The evolution of bourgeois, parasitic, and cooperative reproductive behaviors in fishes.
Among vertebrate classes, fishes exhibit by far the greatest variability in competitive and cooperative behaviors in male reproduction. Scramble competition between reproductive males is one possibility. Another possibility occurs when resources, mates, or locations can be monopolized, in which case males may invest in primary access to fertilizations by adopting a "bourgeois" strategy, or they may employ alternative mating tactics to evade the reproductive monopoly of other males. Adaptations in morphology, physiology, and behavior to bourgeois and alternative phenotypes are highly divergent. Here I review the functional characteristics that differ between bourgeois and parasitic phenotypes, and discuss the variability of alternative reproductive tactics at the levels of plasticity, determination, and selection. Examples will illustrate the importance of ecology, and will suggest that variation in reproductive tactics is largely adaptive. Behavioral solutions to competition for mates and fertilizations often involve agonistic behavior and conflict, but also cooperation among competitors (e.g., when subordinate males pay a price to bourgeois males for gaining access to fertilizable eggs). Application of molecular genetic tools has helped to uncover intricate sexual and social relationships in various fish species, including species that display some of the most complex reproductive and social patterns known among the vertebrates. (+info)
Competition for space among sessile marine invertebrates: changes in HSP70 expression in two Pacific cnidarians.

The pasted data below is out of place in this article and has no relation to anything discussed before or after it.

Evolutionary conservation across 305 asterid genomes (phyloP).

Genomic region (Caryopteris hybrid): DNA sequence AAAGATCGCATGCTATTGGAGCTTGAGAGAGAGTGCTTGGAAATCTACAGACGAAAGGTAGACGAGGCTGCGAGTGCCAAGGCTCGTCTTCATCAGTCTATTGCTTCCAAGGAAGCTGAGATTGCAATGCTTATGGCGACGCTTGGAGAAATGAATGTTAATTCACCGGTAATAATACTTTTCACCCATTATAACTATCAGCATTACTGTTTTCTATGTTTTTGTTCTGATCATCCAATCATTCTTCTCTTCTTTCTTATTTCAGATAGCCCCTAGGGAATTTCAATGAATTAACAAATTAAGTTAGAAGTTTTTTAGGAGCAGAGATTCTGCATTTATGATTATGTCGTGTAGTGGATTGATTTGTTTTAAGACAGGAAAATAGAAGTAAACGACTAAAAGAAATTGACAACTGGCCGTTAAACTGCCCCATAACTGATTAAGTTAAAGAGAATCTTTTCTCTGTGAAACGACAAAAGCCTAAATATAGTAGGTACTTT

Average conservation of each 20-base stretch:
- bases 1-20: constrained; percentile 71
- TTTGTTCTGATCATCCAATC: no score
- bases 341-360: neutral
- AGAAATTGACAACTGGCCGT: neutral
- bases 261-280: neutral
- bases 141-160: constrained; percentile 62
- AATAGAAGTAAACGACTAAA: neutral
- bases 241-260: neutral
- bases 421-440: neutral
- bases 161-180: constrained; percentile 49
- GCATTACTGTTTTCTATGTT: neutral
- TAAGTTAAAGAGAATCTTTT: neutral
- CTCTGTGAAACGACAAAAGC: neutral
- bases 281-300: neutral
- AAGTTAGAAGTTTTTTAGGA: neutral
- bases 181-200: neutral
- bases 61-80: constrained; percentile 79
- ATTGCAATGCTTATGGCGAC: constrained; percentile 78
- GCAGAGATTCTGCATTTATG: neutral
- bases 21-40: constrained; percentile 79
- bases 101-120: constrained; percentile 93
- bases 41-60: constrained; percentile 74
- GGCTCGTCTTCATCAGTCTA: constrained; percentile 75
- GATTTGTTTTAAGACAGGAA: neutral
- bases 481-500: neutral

The role of stress proteins-either constitutive (HSC) or inducible (HSP)-of the HSP70 family in intra- and interspecific competition for space was examined in two sessile Pacific cnidarians. Anthopleura elegantissima, an intertidal anemone, and Corynactis californica, a subtidal corallimorpharian, express HSP70 in the absence of apparent physical stress. HSP70 protein expression is concentrated in the tentacles of A. elegantissima when the animal is exposed to contact with other benthic organisms. Under the same conditions, however, HSP concentrations are similar in the body and tentacles of C. californica. When two different clones of A. elegantissima interact in the field, the outside polyps (warriors) express more HSP70 than the inside ones (2.4 versus 0.6 ng HSP70/microg Protein). When different C. californica clones interact, HSP70 expression in the outside and inside polyps is similar (1.5 versus 1.8 ng HSP70/microg P) and is fairly constant in the corallimorpharian in the different interspecific encounters. HSP70 expression is related to the different kinds of aggression encountered by both cnidarians. HSP70 expression may be involved in the recovery of tissues damaged by the allelochemical, cytotoxical, or corrosive substances produced by different enemies. C. californica clones appear prepared for war, as evidenced by the high constant expression of HSP70 in the polyps. A. elegantissima exhibits differential HSP70 expression depending on the identity of each neighboring intra- or interspecific sessile competitor. We propose that stress proteins can be used to quantify space competition or aggression among sessile marine invertebrates. (+info)